Other mandates of Amnesty Programme as highlighted by Nwaoboshi were demilitarisation of the militant youths in the region‚ aged between 15-39 years; rehabilitation and sustainable reintegration of the ex-militants into the society with acquired skills or training of various sorts.
However, Nwaoboshi who added that the programme was targeted at 30,000 ex-militants in the Niger Delta with a view to guaranteeing peace and security in the region, lamented that the programme had now been compromised, while full blown militancy had returned to the region.
“Indeed, in order to realise these laudable objectives, the then federal government and subsequent governments devoted massive financial and material resources to pursue the agenda of the Amnesty Programme. No doubt, the programme recorded some Ievel of successes as the nation and the Niger Delta region in particular had enjoyed a relative peace and say, moderate stable economic activities and public order until recently.
“Yes, until recently, because of media reports, it does appear that the objectives of the amnesty programme have been compromised and failing to actualise those lofty goals. As we speak, restiveness has returned to the region, our youths are back to the creeks, some have returned to the country without completing their trainings; the trained ones cannot find employment, companies are leaving the region, pipeline and other strategic national infrastructure are being destroyed and the national crude oil output drastically reduced. If we take into account the crashed price of crude oil in the international market, we would then appreciate the impact of these on the Nigerian economy.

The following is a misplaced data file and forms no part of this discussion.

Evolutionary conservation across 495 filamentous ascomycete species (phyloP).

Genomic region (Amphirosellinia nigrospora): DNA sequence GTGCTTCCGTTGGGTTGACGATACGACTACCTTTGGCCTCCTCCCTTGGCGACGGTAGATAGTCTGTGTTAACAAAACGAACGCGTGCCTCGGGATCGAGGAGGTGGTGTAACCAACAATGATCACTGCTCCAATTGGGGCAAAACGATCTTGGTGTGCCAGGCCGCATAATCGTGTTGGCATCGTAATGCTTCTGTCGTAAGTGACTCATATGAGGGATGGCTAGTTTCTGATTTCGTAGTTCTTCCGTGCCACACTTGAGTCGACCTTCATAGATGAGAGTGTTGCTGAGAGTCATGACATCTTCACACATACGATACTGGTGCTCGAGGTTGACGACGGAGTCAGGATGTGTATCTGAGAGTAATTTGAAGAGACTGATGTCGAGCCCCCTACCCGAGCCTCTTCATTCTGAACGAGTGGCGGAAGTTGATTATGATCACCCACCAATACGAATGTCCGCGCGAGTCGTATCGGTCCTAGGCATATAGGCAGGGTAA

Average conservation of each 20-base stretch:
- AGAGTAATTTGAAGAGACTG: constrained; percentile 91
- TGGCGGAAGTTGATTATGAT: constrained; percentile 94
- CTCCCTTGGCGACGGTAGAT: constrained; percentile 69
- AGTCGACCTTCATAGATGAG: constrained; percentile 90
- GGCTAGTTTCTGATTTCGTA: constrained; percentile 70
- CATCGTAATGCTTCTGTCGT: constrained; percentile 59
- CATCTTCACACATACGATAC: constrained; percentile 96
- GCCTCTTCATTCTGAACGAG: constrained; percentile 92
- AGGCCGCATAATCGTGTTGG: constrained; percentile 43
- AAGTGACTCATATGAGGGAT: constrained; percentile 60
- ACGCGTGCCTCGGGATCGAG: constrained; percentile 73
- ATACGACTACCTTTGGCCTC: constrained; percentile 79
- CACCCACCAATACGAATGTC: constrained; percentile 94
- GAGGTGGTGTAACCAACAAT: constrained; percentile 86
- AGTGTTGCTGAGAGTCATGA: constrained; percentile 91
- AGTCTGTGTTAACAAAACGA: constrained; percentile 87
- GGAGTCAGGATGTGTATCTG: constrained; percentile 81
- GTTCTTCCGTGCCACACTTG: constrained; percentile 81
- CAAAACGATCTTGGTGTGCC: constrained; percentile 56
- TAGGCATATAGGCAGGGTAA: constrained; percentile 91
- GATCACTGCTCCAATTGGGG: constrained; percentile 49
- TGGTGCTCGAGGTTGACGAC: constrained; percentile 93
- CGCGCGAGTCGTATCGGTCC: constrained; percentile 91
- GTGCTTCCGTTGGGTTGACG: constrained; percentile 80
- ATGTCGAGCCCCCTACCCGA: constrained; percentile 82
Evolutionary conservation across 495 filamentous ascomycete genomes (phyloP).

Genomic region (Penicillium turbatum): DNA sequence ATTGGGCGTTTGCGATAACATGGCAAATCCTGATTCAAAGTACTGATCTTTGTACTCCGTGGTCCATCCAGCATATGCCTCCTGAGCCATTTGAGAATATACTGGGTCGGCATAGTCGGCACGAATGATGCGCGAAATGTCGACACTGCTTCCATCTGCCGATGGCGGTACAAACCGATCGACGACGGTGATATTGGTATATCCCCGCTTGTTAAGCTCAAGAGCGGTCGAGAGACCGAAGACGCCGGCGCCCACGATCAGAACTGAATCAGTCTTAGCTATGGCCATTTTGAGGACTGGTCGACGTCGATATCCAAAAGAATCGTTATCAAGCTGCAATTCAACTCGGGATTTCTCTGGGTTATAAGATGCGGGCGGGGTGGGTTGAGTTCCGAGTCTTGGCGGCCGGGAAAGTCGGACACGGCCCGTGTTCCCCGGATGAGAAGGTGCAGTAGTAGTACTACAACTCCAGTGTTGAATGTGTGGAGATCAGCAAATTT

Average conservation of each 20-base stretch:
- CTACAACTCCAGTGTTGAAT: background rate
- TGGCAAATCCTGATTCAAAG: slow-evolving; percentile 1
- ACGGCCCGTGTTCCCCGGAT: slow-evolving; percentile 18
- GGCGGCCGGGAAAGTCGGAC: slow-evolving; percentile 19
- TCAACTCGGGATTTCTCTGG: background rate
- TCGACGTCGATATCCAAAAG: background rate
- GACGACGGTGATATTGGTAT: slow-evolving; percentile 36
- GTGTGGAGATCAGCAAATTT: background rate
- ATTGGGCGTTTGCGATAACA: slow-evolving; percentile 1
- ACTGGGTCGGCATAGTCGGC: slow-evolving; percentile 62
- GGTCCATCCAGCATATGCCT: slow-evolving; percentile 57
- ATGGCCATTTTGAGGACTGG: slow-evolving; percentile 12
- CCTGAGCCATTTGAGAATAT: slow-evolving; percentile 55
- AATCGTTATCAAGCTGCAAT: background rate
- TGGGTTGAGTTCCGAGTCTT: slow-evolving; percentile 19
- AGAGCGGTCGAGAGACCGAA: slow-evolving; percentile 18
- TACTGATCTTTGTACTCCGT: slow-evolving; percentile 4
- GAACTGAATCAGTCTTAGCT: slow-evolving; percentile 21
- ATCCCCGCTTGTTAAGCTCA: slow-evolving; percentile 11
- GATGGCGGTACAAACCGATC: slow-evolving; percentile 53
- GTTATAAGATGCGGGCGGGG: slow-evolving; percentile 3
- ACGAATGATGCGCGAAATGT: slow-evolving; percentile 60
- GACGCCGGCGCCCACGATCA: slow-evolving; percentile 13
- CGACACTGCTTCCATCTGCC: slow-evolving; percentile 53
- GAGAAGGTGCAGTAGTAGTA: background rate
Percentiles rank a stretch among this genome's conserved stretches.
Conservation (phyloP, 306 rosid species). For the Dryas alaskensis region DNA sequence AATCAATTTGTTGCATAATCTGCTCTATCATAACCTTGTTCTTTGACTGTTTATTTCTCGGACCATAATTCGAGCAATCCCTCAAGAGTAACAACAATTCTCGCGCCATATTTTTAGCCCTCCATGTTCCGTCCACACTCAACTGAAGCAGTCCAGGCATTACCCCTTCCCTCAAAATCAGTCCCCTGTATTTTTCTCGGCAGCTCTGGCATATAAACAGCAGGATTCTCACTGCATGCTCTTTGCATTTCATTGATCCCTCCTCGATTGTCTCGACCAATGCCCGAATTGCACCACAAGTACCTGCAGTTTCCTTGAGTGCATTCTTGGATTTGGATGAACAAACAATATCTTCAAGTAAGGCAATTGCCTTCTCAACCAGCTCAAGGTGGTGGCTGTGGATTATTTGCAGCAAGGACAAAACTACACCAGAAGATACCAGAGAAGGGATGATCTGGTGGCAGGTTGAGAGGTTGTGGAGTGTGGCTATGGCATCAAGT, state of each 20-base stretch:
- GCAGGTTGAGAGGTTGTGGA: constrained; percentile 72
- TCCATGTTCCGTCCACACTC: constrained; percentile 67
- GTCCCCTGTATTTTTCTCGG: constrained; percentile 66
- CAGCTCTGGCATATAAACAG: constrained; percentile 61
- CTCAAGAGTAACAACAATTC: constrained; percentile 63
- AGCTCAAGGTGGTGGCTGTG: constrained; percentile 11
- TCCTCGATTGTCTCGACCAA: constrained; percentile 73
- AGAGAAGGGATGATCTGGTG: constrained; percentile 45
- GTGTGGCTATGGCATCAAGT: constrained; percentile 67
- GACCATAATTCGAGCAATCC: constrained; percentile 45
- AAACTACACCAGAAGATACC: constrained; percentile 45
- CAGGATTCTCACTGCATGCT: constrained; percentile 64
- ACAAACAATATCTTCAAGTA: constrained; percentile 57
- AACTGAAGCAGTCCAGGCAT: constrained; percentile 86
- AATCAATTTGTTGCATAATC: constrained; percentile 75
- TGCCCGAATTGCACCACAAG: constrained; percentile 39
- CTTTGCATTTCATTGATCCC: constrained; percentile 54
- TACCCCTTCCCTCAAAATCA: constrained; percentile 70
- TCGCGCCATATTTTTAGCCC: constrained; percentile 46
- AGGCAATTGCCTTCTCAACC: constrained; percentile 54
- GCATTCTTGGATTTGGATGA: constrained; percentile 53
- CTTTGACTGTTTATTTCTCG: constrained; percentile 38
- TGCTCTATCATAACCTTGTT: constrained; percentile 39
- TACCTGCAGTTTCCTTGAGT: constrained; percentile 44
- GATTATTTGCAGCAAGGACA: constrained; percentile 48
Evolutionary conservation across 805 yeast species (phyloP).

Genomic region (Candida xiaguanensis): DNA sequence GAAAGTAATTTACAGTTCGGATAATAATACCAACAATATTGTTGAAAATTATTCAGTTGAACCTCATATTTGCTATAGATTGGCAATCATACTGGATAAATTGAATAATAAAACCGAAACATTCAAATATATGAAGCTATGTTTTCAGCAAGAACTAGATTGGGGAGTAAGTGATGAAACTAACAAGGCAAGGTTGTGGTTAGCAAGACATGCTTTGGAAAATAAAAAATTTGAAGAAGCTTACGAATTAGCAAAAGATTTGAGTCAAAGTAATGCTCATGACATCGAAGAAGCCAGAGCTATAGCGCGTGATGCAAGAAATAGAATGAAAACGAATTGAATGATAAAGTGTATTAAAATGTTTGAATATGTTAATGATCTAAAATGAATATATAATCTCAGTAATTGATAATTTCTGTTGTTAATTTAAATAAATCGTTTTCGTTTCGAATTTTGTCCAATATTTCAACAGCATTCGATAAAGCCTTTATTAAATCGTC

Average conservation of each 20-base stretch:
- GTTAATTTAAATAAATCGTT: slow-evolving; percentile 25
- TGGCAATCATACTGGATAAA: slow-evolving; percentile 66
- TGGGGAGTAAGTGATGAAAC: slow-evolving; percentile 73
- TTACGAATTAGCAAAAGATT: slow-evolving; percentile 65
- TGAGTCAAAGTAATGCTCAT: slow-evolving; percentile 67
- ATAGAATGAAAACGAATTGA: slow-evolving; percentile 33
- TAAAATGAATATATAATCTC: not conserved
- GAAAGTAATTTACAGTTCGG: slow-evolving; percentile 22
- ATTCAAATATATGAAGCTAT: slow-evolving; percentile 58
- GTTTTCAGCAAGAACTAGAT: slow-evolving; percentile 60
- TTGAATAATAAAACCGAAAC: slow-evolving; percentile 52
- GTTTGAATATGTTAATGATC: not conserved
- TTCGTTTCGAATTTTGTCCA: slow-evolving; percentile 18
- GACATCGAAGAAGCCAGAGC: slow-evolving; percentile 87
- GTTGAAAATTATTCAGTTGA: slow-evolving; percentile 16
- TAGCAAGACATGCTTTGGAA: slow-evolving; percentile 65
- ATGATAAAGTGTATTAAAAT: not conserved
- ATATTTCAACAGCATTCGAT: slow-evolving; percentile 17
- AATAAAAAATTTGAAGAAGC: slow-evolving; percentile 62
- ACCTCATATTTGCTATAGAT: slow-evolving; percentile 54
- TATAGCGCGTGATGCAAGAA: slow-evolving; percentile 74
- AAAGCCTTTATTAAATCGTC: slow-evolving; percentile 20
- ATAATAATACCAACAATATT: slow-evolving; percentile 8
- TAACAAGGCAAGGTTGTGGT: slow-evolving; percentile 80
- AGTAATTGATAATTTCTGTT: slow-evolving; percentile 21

“It is in light of the above scenario that this public hearing is imperative. Therefore, this stock taking today is to tell ourselves the obvious truth; and the two key burning questions we should be asking about the amnesty programme, which has operated as an interventionist entity for over seven years are: what are the things we did right? And what did we do wrong?” he queried.
The guest speaker at the occasion, Chief Jasper Jombo, lamented perceived misplacement of priority in the execution of the amnesty programme. According to him, the amnesty programme ought to consist of various value adding programmes such as agriculture, industrialisation and property development.
He bemoaned the exclusion of various youngsters who were victims of militancy in Niger Delta, arguing that it was wrong of the programme to target only repentant militants without taking into cognizance the interests of children who lost their fathers or mothers or displaced by militancy.
However, Jombo who alleged that handlers of the programme had not done well, shocked the gathering when he claimed that his community was suffering from underdevelopment without any access road and yet disclosed that he executed a N2 billion contract for the Niger Delta Development Commission (NDDC). He threatened to cause trouble if his money was not paid within one week.